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News

Collaboration characterizes the future of clinical management

IMS Maxims : 27 January, 2014  (Special Report)
Shane Tickell, CEO IMS Maxims, provides his insight into the future of clinical management systems in Britain's health service
Collaboration characterizes the future of clinical management


In the late 1980s, after the NHS started going through its largest period of change, I began working for a women and children’s hospital, which was part of a larger group. At this time we were using a workflow system that was locally hosted on our site, however you could centrally report on all the individual hospitals. Despite being able to successfully administer our patients, manage our stock control, procedures and billing, we were missing the detailed patient notes – which were on paper.



Even at this time, the effects of an aging population were starting to show on the health service, with inaccessible paper-based patient information a major issue. Despite this being an acute hospital, it did not just cater for short stays; patients, particularly pediatrics and those in the special care baby units stayed for a long time, some for several years.



Silos and specialisms



It was in the mid-1990s when I started to focus on the clinical management of patients, with particular aspirations to assist with chronic diseases. I joined a small technology company specialising in the largest outpatient departments, such as rheumatology, oncology, and anticoagulation management (which was made up of around 150 diseases and types of conditions).



We started to support the management of patients and their conditions with the aim of achieving the best clinical outcomes possible and identifying the patients that needed the most urgent help – via an electronic process. In those days the clinical specialty was driving the information that was required and therefore we were not integrating our solutions with mainstream systems, and information remained pocketed in silos.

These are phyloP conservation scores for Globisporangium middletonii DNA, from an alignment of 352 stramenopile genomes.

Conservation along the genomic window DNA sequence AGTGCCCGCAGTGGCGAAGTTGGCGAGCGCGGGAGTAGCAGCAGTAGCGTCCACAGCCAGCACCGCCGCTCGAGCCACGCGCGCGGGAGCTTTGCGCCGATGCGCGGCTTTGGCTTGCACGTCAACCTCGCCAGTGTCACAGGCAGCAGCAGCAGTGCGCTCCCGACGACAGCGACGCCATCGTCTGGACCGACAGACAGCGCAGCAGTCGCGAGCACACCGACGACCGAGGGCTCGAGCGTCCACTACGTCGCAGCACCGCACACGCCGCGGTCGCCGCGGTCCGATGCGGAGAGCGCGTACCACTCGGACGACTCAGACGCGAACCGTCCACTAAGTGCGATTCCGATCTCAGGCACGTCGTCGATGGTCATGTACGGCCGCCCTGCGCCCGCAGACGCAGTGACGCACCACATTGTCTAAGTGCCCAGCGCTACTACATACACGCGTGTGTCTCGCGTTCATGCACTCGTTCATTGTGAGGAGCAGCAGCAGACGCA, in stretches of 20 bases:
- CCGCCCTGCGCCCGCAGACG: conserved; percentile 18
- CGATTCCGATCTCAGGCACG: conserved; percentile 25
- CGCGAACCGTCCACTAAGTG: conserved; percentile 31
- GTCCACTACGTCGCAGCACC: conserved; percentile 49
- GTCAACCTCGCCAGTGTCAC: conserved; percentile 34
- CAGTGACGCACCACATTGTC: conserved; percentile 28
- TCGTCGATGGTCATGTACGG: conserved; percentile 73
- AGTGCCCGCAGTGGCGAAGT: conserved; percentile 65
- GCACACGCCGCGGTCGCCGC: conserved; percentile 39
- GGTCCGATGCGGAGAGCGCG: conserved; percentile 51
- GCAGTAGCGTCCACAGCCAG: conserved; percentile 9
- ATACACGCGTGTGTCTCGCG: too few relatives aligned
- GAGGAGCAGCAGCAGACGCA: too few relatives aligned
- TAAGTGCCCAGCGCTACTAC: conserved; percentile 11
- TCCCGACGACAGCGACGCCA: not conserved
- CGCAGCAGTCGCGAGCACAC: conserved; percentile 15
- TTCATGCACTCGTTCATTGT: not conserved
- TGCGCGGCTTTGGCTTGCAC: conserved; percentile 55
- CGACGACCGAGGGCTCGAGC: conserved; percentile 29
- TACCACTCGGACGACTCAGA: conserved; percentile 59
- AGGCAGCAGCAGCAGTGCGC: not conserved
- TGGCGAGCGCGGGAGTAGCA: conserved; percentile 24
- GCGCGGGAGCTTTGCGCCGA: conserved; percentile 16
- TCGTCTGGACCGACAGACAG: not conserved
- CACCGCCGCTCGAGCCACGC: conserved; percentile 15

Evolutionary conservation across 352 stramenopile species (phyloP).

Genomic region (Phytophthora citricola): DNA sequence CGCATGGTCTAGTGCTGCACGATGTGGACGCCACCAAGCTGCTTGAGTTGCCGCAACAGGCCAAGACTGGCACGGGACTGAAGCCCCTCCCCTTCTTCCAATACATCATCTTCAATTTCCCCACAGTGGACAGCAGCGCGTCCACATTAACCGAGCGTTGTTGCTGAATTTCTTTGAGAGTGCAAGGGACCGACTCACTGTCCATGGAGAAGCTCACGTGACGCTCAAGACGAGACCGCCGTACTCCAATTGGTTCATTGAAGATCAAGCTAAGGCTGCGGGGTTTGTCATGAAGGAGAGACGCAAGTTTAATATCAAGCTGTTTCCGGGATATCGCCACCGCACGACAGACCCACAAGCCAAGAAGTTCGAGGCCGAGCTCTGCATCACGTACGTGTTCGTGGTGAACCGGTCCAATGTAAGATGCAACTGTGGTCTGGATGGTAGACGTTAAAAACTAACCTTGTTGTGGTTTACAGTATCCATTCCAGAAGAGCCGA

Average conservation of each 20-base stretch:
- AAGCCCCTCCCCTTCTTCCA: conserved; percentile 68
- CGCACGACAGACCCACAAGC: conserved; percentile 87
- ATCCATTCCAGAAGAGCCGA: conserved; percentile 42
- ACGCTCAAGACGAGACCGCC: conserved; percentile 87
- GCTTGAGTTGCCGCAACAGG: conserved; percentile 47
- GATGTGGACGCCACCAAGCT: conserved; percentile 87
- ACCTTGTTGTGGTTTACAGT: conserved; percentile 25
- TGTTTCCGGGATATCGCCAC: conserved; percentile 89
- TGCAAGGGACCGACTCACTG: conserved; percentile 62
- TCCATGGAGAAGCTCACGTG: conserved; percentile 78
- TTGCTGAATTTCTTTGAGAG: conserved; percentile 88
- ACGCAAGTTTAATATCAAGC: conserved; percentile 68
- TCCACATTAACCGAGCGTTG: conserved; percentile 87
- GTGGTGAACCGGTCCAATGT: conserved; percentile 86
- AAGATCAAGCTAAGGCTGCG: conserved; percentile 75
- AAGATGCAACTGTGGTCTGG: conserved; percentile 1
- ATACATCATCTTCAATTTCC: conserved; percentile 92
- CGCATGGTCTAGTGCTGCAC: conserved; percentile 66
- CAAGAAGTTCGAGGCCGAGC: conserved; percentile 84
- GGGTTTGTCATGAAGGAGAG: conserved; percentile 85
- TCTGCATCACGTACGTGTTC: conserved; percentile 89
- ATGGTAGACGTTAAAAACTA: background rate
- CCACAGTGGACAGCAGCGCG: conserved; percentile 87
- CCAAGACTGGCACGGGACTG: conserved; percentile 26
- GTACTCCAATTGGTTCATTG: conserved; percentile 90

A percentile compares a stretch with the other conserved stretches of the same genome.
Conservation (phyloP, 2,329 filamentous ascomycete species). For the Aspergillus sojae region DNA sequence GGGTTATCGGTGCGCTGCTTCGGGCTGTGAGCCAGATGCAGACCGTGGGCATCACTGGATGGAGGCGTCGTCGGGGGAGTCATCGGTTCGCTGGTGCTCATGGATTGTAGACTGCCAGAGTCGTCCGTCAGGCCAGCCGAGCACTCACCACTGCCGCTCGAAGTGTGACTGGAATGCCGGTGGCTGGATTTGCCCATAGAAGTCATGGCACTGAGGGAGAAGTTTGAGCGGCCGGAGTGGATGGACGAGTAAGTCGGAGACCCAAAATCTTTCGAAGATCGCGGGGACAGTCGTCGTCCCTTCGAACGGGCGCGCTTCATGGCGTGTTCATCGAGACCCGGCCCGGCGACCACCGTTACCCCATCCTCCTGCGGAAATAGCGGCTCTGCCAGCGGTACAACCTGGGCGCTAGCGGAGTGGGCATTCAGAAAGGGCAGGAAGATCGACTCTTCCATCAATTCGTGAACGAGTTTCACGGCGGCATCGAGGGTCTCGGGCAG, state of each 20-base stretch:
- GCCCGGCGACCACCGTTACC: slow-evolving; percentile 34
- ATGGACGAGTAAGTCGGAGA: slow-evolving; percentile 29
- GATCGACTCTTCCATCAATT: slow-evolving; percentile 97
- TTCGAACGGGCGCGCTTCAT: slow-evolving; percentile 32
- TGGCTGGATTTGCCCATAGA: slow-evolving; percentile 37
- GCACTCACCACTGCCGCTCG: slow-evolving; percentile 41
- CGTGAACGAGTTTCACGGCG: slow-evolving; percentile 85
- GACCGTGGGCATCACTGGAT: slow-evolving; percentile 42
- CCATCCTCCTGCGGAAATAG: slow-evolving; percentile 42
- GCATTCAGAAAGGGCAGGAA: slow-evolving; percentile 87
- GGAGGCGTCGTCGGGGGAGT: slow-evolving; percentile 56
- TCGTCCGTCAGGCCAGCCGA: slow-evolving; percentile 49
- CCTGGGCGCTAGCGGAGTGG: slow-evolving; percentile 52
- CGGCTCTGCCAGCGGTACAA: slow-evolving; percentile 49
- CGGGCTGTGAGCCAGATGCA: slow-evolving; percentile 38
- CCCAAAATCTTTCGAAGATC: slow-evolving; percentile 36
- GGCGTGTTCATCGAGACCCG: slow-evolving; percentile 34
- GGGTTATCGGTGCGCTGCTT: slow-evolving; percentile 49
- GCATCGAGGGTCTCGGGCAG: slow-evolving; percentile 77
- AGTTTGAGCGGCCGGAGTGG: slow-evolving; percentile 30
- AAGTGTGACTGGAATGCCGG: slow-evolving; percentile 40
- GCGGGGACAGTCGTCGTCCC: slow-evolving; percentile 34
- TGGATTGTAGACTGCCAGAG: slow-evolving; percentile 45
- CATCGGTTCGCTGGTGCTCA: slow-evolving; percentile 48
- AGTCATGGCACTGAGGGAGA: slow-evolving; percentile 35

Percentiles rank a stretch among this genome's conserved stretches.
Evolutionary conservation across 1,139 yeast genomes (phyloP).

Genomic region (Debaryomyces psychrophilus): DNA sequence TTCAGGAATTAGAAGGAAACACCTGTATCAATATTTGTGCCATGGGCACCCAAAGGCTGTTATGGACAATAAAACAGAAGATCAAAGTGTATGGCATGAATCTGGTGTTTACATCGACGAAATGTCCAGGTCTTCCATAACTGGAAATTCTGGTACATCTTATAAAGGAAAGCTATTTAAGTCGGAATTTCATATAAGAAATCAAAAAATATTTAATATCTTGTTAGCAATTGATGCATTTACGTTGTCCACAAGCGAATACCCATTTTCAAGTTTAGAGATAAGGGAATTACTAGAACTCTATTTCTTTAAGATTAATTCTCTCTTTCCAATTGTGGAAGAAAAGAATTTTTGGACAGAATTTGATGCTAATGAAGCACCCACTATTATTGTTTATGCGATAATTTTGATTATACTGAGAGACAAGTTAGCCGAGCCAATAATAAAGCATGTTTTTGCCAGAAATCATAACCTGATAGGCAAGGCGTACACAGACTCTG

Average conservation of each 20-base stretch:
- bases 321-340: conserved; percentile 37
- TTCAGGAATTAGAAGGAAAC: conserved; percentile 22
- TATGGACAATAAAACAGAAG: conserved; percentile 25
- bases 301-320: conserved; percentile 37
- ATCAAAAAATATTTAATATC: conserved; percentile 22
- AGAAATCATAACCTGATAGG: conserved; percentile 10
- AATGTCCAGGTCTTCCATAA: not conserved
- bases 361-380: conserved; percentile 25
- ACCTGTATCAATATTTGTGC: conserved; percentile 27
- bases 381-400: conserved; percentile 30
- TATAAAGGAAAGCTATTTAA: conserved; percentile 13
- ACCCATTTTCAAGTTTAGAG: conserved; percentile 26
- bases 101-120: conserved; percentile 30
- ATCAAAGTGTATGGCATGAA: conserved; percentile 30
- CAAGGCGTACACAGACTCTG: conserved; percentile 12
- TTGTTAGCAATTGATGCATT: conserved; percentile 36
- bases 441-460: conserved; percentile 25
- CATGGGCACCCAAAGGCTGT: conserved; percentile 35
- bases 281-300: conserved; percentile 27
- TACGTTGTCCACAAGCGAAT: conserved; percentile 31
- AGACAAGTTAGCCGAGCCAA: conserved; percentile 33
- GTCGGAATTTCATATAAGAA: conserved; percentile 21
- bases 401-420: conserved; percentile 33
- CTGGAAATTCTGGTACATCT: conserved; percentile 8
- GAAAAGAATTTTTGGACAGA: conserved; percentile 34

My point here is that the clinical requirements of assessing, diagnosing and treating patients have since change dramatically. Added to the NHS’ economic pressures, the modern patient expects clinicians to no longer treat them solely by specialty or condition; they now increasingly need a more holistic, person-centric approach. There are expectations, and rightly so, within the healthcare industry that IT systems should deliver more clinical and personal information at the point-of-care to support those with co-morbidities or long-term conditions and ultimately the patient journey. On top of that, we now have a paperless ambition set for 2018, which no one really knows quite how to deliver – all I know is that this simply cannot be achieved without collaboration.



From integration to collaboration



My story is over 25 years, a generation; I believe what we have the opportunity to lay the foundations, over the next 10 years, for the next generation. The shift from focusing on one specialty to supporting the complete patient workflow, with information from primary care, through Acute, onward to mental health and the community, starts with integrating our current systems, expanding and updating, replacement where helpful, but with the ultimate aim to integrate the wealth of silo, specialist systems.